A man and woman hold a menu together as he helps her read food items.

What’s on the Menu? Dining Out With Macular Degeneration

Eating out is difficult when you’re legally blind. My mother loved to go to a restaurant, café, or club (where there was often a band playing), but it was always challenging for her (not that she let that hold her back!).

She couldn’t read the menu, she couldn’t quite make out who was at the table, and she couldn’t really see the food on her plate. Her sight was greatly diminished, but her love of life certainly wasn’t. Over the years, we tried many ways to help her get out and enjoy her meals and entertainment and friends. These days, there are more strategies available to help our family members than we had back then.

Many restaurant menus are now online

Now we can look at an online menu the night before and perhaps print it out in a large font. If this doesn’t work, we can read it out to our family member and help them choose at home without any pressure or rush. So many times in the past, my family sat at a restaurant while I read the whole menu to my mother, sometimes from up on the wall. She found it difficult to remember all the items I read (as would anyone) and usually just picked an old favorite, not wanting us to have to read the menu again (not that we would have minded).

Even back then, if a restaurant didn’t have an online menu, I would phone them the day before and ask about certain meals my mother liked. I wouldn’t expect them to read me the whole menu, but I might ask if they had a roast of the day, or grilled fish and vegetables, or any other particular dish that I knew my mother enjoyed. If the answer was "yes," then we would be set. Mom would know just what to order on the day.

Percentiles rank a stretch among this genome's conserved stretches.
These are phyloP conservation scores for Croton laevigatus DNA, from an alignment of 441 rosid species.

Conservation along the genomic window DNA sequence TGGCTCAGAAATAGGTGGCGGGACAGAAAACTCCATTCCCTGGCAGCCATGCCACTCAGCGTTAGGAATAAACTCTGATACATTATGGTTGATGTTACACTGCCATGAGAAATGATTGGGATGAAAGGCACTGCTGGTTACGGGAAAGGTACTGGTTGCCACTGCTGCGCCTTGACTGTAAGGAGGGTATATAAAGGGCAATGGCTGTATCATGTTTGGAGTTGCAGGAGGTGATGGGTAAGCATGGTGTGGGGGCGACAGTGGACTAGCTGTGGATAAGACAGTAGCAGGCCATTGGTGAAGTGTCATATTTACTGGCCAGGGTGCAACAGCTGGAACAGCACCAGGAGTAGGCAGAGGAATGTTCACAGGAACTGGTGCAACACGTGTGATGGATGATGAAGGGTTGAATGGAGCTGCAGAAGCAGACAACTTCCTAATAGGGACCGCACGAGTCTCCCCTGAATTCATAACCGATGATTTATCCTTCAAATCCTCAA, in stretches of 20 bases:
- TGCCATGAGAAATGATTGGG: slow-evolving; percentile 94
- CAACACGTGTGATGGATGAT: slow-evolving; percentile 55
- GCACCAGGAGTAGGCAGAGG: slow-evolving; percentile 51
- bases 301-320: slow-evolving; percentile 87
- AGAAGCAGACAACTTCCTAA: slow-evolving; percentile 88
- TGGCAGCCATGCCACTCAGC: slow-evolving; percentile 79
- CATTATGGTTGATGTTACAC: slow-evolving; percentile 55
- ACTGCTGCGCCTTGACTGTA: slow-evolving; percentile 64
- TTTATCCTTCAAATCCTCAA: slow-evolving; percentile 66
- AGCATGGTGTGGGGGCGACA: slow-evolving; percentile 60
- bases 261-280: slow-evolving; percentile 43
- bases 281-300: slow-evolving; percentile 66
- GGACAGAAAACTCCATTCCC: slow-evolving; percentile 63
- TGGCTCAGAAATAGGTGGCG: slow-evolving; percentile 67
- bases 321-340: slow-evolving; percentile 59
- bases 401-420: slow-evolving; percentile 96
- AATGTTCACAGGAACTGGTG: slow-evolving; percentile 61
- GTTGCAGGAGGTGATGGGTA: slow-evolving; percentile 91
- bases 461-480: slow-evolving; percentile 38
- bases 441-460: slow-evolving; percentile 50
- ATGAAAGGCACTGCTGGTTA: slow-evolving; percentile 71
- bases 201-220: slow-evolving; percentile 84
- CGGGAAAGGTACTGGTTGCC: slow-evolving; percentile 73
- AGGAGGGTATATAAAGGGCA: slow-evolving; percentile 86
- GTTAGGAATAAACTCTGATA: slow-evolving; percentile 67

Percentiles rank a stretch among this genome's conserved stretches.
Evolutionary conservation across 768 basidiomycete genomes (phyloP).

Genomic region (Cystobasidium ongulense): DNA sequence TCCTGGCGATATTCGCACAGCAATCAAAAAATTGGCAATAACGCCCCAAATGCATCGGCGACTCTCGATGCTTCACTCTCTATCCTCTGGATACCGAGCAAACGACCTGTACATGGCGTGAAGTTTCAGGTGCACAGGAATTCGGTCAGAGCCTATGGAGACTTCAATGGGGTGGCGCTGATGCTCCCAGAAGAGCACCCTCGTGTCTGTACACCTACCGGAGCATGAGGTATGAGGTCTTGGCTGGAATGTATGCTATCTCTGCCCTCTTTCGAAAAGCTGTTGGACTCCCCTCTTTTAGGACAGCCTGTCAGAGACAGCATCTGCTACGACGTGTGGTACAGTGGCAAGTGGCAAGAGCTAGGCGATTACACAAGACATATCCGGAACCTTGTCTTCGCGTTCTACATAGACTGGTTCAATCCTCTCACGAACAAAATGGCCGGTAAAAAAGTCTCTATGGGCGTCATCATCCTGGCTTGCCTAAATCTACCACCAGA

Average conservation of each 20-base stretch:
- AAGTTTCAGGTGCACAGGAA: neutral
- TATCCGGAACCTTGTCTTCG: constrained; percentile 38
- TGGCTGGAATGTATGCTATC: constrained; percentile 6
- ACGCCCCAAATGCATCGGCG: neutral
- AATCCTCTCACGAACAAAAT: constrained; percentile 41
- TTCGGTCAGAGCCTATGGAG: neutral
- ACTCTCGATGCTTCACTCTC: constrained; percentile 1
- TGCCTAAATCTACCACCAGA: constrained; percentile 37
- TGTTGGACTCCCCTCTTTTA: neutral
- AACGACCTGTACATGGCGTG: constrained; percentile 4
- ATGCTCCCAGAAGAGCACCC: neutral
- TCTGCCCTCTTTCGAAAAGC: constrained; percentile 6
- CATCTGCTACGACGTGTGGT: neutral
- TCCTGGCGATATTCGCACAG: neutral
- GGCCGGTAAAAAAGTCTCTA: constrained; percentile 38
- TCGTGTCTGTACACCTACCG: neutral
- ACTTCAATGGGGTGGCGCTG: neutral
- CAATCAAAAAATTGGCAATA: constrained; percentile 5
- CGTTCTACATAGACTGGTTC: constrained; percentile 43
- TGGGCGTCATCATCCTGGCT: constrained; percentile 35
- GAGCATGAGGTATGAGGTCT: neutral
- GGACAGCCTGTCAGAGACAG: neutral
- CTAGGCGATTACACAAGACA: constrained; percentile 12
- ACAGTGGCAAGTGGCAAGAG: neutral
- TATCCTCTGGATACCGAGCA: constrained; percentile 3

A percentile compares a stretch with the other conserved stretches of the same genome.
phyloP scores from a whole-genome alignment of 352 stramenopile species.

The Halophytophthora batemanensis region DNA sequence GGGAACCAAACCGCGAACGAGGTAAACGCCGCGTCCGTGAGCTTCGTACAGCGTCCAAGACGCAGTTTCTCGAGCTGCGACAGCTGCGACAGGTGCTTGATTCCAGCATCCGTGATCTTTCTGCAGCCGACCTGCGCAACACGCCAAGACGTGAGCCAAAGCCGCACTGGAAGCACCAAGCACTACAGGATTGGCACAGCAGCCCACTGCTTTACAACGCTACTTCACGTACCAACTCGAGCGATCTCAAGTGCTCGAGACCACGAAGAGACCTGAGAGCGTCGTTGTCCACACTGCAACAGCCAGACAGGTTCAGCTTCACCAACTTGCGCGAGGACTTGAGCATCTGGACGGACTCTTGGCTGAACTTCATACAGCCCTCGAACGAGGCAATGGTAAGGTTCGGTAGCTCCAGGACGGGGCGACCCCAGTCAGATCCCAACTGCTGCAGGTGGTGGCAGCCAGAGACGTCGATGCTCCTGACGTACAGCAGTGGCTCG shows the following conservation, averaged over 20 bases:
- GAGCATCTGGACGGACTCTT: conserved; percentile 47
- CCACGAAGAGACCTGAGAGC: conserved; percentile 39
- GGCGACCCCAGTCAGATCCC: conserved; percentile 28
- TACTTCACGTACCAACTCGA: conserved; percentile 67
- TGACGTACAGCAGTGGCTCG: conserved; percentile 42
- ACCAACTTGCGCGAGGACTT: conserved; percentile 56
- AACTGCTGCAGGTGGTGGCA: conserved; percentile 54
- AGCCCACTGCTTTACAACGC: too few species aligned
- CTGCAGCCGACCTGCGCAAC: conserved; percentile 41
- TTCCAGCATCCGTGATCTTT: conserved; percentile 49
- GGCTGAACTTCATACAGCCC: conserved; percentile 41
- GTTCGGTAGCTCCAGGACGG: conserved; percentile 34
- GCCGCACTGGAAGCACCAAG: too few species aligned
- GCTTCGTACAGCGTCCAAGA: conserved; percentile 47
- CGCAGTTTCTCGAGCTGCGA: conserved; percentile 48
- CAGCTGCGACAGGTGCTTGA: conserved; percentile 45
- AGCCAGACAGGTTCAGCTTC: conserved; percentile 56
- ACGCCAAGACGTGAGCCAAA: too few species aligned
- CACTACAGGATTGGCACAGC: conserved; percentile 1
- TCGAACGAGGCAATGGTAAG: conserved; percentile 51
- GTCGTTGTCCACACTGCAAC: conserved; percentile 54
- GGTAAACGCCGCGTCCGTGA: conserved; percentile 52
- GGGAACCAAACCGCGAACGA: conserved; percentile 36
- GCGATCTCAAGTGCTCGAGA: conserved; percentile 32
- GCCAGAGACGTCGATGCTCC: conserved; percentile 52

Arriving early and considering seat position

Another thing I used to do was arrive early. That way we would have time to examine the daily specials and explain them to Mom. It would only be a small choice if she wanted to change to one of the specials.

Arriving early also allows you to choose your seat and which way you are facing. Even though the view out the window of the café or restaurant might have been pleasant, my mother couldn’t really see the view. It was much more useful for her to sit facing the way people would approach the table. That way, she had more time to try to make out their faces and recognize who they were. Even if it just gave her a chance to make out their body shape, that was a help to her.

Identifying ourselves upon approach

Over the years, she asked as many people as she could to identify themselves as they approached by saying, "Hello, this is Jane." Even my sister and I did this because it just made things so much easier for her. It also gave her the opportunity to see the waitperson or server approaching. If someone came up behind her and said hello or tapped her on the shoulder, she had no way of making out who they were.

Changing how we ate so Mom was comfortable

Mom couldn’t always see the food on her plate. Things like fish, cauliflower, rice, and mashed potato were almost invisible to her on white plates. I would say to her quietly that the fish was at 9 o’clock and the rice was at 3 o’clock, for example. This seemed to help.

I once suggested that she could eat her peas with a spoon because I saw she was struggling. I soon learned there was to be no deviation from using the correct cutlery. My mother had the determination to eventually get every one of the slippery little suckers on her fork!

When we realised it was taking Mom a long time to finish her meal because she was struggling with it, we slowed down as well. This way, she was never left as the only one still eating.

Spending quality time together despite low vision

When we went out as a family, we always enjoyed ourselves, and I know my mother had a good time (and didn’t go hungry!).

Hopefully some of these tips will resonate with another family trying to have quality time together.

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